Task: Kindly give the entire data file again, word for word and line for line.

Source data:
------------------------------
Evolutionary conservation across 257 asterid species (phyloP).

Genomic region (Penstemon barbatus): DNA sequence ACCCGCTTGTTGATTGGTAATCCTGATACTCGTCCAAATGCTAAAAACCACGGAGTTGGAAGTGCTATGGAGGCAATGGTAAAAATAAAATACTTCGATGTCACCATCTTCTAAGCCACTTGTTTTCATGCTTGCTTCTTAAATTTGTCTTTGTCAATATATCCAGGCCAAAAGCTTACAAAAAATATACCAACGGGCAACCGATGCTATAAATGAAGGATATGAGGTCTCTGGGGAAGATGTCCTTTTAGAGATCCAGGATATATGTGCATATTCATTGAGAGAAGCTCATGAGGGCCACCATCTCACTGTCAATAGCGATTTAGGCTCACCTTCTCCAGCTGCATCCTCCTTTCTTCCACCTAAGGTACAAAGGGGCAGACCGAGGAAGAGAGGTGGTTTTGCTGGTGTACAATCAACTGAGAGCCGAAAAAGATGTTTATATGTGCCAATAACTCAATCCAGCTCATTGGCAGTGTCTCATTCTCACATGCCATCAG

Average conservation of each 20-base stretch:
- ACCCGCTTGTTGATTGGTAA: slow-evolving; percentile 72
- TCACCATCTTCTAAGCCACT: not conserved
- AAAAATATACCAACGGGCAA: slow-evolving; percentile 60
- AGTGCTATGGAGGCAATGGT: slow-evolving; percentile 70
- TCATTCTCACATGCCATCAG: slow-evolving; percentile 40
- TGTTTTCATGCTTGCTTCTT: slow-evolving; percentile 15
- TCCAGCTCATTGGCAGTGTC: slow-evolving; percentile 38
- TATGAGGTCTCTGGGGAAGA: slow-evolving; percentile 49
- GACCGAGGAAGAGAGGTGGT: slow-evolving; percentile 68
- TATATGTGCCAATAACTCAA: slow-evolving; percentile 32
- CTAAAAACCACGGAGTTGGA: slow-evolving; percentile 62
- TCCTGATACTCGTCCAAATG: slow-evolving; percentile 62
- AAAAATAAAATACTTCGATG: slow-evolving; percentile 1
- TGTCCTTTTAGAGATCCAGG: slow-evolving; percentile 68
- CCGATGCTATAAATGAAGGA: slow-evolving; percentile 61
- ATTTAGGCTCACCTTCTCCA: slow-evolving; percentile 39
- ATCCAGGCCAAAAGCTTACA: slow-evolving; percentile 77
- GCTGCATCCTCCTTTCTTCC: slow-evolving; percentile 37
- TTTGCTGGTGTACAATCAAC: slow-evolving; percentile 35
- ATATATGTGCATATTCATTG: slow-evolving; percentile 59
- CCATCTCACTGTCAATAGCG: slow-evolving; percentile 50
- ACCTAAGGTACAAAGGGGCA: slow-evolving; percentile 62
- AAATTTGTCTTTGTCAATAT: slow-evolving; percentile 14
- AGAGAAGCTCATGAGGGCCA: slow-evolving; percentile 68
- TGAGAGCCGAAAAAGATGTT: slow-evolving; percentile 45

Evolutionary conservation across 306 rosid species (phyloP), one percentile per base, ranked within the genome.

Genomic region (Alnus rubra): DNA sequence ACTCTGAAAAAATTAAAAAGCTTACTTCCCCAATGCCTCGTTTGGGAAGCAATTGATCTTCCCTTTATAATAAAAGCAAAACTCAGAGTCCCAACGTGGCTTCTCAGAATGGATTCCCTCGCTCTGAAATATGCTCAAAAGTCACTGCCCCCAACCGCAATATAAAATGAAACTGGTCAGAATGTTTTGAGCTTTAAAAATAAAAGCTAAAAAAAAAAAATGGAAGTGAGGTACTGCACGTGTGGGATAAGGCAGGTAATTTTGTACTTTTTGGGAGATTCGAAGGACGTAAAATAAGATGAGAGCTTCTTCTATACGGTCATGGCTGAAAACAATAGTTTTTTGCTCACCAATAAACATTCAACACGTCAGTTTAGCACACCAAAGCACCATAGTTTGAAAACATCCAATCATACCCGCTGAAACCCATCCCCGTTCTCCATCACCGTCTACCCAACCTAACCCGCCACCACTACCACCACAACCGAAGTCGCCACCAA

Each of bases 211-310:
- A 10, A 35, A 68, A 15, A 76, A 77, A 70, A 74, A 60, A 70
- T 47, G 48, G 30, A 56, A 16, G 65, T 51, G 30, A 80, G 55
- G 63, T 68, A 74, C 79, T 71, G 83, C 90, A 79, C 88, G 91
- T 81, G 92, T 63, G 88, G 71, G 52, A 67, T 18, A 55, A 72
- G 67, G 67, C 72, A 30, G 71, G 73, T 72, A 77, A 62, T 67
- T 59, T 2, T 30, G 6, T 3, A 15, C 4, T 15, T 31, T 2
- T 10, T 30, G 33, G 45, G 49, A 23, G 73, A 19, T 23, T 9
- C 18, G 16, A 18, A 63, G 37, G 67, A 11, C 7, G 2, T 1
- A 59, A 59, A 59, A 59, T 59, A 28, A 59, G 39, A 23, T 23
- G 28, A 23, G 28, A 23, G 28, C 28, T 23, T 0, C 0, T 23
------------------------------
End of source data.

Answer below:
Evolutionary conservation across 257 asterid species (phyloP).

Genomic region (Penstemon barbatus): DNA sequence ACCCGCTTGTTGATTGGTAATCCTGATACTCGTCCAAATGCTAAAAACCACGGAGTTGGAAGTGCTATGGAGGCAATGGTAAAAATAAAATACTTCGATGTCACCATCTTCTAAGCCACTTGTTTTCATGCTTGCTTCTTAAATTTGTCTTTGTCAATATATCCAGGCCAAAAGCTTACAAAAAATATACCAACGGGCAACCGATGCTATAAATGAAGGATATGAGGTCTCTGGGGAAGATGTCCTTTTAGAGATCCAGGATATATGTGCATATTCATTGAGAGAAGCTCATGAGGGCCACCATCTCACTGTCAATAGCGATTTAGGCTCACCTTCTCCAGCTGCATCCTCCTTTCTTCCACCTAAGGTACAAAGGGGCAGACCGAGGAAGAGAGGTGGTTTTGCTGGTGTACAATCAACTGAGAGCCGAAAAAGATGTTTATATGTGCCAATAACTCAATCCAGCTCATTGGCAGTGTCTCATTCTCACATGCCATCAG

Average conservation of each 20-base stretch:
- ACCCGCTTGTTGATTGGTAA: slow-evolving; percentile 72
- TCACCATCTTCTAAGCCACT: not conserved
- AAAAATATACCAACGGGCAA: slow-evolving; percentile 60
- AGTGCTATGGAGGCAATGGT: slow-evolving; percentile 70
- TCATTCTCACATGCCATCAG: slow-evolving; percentile 40
- TGTTTTCATGCTTGCTTCTT: slow-evolving; percentile 15
- TCCAGCTCATTGGCAGTGTC: slow-evolving; percentile 38
- TATGAGGTCTCTGGGGAAGA: slow-evolving; percentile 49
- GACCGAGGAAGAGAGGTGGT: slow-evolving; percentile 68
- TATATGTGCCAATAACTCAA: slow-evolving; percentile 32
- CTAAAAACCACGGAGTTGGA: slow-evolving; percentile 62
- TCCTGATACTCGTCCAAATG: slow-evolving; percentile 62
- AAAAATAAAATACTTCGATG: slow-evolving; percentile 1
- TGTCCTTTTAGAGATCCAGG: slow-evolving; percentile 68
- CCGATGCTATAAATGAAGGA: slow-evolving; percentile 61
- ATTTAGGCTCACCTTCTCCA: slow-evolving; percentile 39
- ATCCAGGCCAAAAGCTTACA: slow-evolving; percentile 77
- GCTGCATCCTCCTTTCTTCC: slow-evolving; percentile 37
- TTTGCTGGTGTACAATCAAC: slow-evolving; percentile 35
- ATATATGTGCATATTCATTG: slow-evolving; percentile 59
- CCATCTCACTGTCAATAGCG: slow-evolving; percentile 50
- ACCTAAGGTACAAAGGGGCA: slow-evolving; percentile 62
- AAATTTGTCTTTGTCAATAT: slow-evolving; percentile 14
- AGAGAAGCTCATGAGGGCCA: slow-evolving; percentile 68
- TGAGAGCCGAAAAAGATGTT: slow-evolving; percentile 45

Evolutionary conservation across 306 rosid species (phyloP), one percentile per base, ranked within the genome.

Genomic region (Alnus rubra): DNA sequence ACTCTGAAAAAATTAAAAAGCTTACTTCCCCAATGCCTCGTTTGGGAAGCAATTGATCTTCCCTTTATAATAAAAGCAAAACTCAGAGTCCCAACGTGGCTTCTCAGAATGGATTCCCTCGCTCTGAAATATGCTCAAAAGTCACTGCCCCCAACCGCAATATAAAATGAAACTGGTCAGAATGTTTTGAGCTTTAAAAATAAAAGCTAAAAAAAAAAAATGGAAGTGAGGTACTGCACGTGTGGGATAAGGCAGGTAATTTTGTACTTTTTGGGAGATTCGAAGGACGTAAAATAAGATGAGAGCTTCTTCTATACGGTCATGGCTGAAAACAATAGTTTTTTGCTCACCAATAAACATTCAACACGTCAGTTTAGCACACCAAAGCACCATAGTTTGAAAACATCCAATCATACCCGCTGAAACCCATCCCCGTTCTCCATCACCGTCTACCCAACCTAACCCGCCACCACTACCACCACAACCGAAGTCGCCACCAA

Each of bases 211-310:
- A 10, A 35, A 68, A 15, A 76, A 77, A 70, A 74, A 60, A 70
- T 47, G 48, G 30, A 56, A 16, G 65, T 51, G 30, A 80, G 55
- G 63, T 68, A 74, C 79, T 71, G 83, C 90, A 79, C 88, G 91
- T 81, G 92, T 63, G 88, G 71, G 52, A 67, T 18, A 55, A 72
- G 67, G 67, C 72, A 30, G 71, G 73, T 72, A 77, A 62, T 67
- T 59, T 2, T 30, G 6, T 3, A 15, C 4, T 15, T 31, T 2
- T 10, T 30, G 33, G 45, G 49, A 23, G 73, A 19, T 23, T 9
- C 18, G 16, A 18, A 63, G 37, G 67, A 11, C 7, G 2, T 1
- A 59, A 59, A 59, A 59, T 59, A 28, A 59, G 39, A 23, T 23
- G 28, A 23, G 28, A 23, G 28, C 28, T 23, T 0, C 0, T 23